The origins of There’s A Riot Going On, the 15th release by Yo La Tengo, were quite different to its predecessors’. There was no decamping to the studio, armed with songs, ideas or a general desire to play together and see what ensued. Instead, it was a relatively unplanned event, pieced together from pre-existing recordings, semi-formed songs and film soundtrack works-in-progress. Bassist James McNew was key in then formulating them all into one cohesive piece. All of this can be immediately appreciated when listening to the album.
They have always been a restlessly creative, versatile and experimental band, switching focus but maintaining high standards, and this is clearer here than ever before. Their last two albums (2013’s Fade and 2015’s Stuff Like That There) exerted something of a plateauing effect on their impressive run of albums. Both were competent, with occasional highlights, but neither properly competed with their best work. It’s safe to say that There’s A Riot Going On will be positioned far higher up that list.
The early stages are where parallels to some of their most loved albums can be drawn. Shades Of Blue is pastel coloured, understated pop, with Georgia Hubley’s vocals as beautifully subdued and lachrymose as ever. She May, She Might is the standout track on the album, an example of how they can produce under-the-radar, layered melodies that bed themselves deep into your psyche (whilst also confirming Ira Kaplan’s voice to still be a delicate, enveloping force). The guitars on For You Too are the most turned-up they get on the album, motoring along prominently (but still some way off the louder, more sprawling tracks of previous albums). Polynesia meanwhile is delivered as if on a small boat, being blown across an especially calm sea, all off-centre wooziness and slowed down tropicalia.
Dream Dream Away marks the point where the album heads off in a different direction. There are shades of John Fahey in how the acoustic guitar unfurls and gradually it drifts into high altitude ambience. The middle of the album sees the focus switch towards instrumental pieces, and when voices do re-appear they are even more unobtrusive than usual. Yo La Tengo have previously created music that could be termed ambient but it was always in a context where guitars weren’t far away – it’s never been as pure as found on tracks like Shortwave. This is sun-scorched, deep listening which is closer to the likes of Stars Of The Lid and Tim Hecker (in his quieter moments).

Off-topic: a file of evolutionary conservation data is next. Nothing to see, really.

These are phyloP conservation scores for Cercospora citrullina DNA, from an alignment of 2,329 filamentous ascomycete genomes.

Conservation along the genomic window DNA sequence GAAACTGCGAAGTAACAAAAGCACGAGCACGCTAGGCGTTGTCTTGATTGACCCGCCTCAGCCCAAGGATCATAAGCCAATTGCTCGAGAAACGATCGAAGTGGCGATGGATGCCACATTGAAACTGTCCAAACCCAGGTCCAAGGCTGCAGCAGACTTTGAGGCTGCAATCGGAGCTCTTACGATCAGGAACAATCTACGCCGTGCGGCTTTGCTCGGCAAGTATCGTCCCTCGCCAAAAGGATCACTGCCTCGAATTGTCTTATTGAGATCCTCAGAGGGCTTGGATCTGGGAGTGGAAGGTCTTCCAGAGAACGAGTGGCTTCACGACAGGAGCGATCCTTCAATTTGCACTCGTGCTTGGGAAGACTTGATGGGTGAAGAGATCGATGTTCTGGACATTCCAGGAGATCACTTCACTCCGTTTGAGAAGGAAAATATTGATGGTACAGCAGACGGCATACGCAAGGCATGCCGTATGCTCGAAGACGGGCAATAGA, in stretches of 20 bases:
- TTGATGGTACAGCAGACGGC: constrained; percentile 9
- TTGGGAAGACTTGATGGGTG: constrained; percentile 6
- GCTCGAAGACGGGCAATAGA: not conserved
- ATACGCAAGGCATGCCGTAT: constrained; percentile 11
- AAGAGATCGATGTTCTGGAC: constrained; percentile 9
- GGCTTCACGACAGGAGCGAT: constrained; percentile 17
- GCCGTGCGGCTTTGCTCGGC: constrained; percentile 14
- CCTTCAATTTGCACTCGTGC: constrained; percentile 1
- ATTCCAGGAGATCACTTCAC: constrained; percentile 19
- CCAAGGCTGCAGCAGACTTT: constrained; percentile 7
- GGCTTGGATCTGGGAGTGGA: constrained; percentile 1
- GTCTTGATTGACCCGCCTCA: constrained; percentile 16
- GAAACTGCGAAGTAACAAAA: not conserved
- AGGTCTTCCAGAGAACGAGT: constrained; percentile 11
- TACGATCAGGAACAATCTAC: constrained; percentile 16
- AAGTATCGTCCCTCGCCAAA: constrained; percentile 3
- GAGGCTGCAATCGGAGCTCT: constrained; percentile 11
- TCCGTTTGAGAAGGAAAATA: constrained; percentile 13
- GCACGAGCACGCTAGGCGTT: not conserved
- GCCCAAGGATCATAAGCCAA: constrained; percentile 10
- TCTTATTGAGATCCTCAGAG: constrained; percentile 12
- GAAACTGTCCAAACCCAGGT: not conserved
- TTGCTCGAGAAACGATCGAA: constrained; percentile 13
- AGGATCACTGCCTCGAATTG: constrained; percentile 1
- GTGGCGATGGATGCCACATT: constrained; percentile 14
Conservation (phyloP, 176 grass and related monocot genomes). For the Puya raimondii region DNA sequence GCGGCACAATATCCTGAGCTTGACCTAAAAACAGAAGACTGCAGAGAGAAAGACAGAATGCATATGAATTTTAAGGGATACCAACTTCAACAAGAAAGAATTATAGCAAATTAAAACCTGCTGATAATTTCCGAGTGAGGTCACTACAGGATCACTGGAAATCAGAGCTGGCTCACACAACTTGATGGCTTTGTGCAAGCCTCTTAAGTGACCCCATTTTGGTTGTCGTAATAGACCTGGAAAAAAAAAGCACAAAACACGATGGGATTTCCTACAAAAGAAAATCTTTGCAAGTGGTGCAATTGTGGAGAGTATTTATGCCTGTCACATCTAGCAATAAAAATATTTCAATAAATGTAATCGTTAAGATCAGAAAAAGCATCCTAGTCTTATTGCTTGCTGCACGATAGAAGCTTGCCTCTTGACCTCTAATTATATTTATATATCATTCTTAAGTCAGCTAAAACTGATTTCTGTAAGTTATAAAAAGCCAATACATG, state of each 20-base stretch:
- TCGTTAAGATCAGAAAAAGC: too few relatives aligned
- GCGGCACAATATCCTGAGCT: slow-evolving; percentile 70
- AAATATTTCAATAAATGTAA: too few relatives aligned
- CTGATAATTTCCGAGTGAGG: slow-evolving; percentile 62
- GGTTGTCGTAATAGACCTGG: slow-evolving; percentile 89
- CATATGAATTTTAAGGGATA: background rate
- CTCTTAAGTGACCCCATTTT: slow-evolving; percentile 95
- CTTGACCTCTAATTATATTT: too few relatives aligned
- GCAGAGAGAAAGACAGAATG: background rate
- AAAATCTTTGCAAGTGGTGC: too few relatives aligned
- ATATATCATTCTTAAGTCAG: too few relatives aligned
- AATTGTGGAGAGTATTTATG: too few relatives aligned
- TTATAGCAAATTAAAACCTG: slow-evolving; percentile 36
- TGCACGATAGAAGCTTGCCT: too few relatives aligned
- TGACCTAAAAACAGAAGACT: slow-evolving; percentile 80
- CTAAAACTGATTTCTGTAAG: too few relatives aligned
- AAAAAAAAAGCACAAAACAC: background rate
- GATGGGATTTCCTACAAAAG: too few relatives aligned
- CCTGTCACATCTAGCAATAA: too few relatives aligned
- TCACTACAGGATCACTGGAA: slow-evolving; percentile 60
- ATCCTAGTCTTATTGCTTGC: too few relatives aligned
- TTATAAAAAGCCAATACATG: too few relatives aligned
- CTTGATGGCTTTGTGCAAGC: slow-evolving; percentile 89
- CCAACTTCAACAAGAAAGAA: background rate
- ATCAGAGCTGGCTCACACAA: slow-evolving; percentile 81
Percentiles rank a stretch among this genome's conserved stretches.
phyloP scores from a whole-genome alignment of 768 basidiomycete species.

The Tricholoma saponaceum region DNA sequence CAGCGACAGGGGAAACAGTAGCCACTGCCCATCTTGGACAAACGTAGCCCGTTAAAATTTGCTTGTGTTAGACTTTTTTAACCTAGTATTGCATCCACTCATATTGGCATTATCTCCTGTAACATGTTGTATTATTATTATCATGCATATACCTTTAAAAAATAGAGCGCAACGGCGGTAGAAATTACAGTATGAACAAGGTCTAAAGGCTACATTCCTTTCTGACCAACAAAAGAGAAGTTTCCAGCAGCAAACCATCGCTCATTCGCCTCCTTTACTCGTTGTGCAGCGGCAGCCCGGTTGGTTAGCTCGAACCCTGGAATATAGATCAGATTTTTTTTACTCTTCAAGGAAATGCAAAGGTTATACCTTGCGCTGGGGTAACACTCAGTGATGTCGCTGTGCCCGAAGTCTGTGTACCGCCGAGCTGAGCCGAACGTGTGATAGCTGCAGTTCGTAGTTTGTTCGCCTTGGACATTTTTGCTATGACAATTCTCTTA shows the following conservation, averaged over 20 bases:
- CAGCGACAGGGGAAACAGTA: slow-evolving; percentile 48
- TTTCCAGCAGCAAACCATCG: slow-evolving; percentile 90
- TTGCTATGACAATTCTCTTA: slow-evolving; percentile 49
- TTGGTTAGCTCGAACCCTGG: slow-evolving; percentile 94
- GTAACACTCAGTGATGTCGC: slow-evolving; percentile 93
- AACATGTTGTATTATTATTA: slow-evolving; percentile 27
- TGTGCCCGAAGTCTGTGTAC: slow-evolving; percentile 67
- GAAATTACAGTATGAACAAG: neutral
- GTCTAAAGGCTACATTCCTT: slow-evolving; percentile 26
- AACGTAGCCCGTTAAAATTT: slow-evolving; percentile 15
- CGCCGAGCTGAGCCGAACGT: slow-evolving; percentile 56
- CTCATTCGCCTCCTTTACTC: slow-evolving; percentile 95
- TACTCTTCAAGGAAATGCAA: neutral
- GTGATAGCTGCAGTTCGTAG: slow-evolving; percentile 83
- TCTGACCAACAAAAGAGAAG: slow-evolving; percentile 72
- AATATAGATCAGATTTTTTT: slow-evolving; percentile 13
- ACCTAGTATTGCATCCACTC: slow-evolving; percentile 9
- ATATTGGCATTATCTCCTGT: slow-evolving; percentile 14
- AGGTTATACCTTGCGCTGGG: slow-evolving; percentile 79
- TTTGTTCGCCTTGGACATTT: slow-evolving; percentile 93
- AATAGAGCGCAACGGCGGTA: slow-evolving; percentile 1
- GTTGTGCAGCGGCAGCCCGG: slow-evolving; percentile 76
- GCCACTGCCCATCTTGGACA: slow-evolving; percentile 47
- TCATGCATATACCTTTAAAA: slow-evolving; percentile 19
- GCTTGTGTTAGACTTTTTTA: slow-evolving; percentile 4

Above The Sound sees bobbing, coalescing percussion appear among the ambience and Let’s Do It Wrong features a further blending and merging of the different sonic elements. By this stage we’re deep into the ether. We’re brought back to the surface somewhat by What Chance Have I Got, which suggests what a Yo La Tengo song reimagined as a watercolour painting might sound like. Esportes Casual acts as a fun and refreshing interlude, built around a sunshine-infused bossa nova shuffle and seeming to soundtrack a summer beach party (had the organisers seen fit to book one of America’s premier alternative rock bands). The closing stages see a slightly more familiar Yo La Tengo sound partially re-established.
There’s A Riot Going On takes longer to reveal its treasures, but ends up being an enduring and rewarding listen, their best since 2009’s Popular Songs. The Sly & The Family Stone-aping title is arguably the most political they have got (a fact that reflects the subtlety and nuance that they operate with) and is a very Yo La Tengo response to the unstable, troubling times we currently live in. In years to come it may well be seen as the album that reinvigorated and renewed their already illustrious career.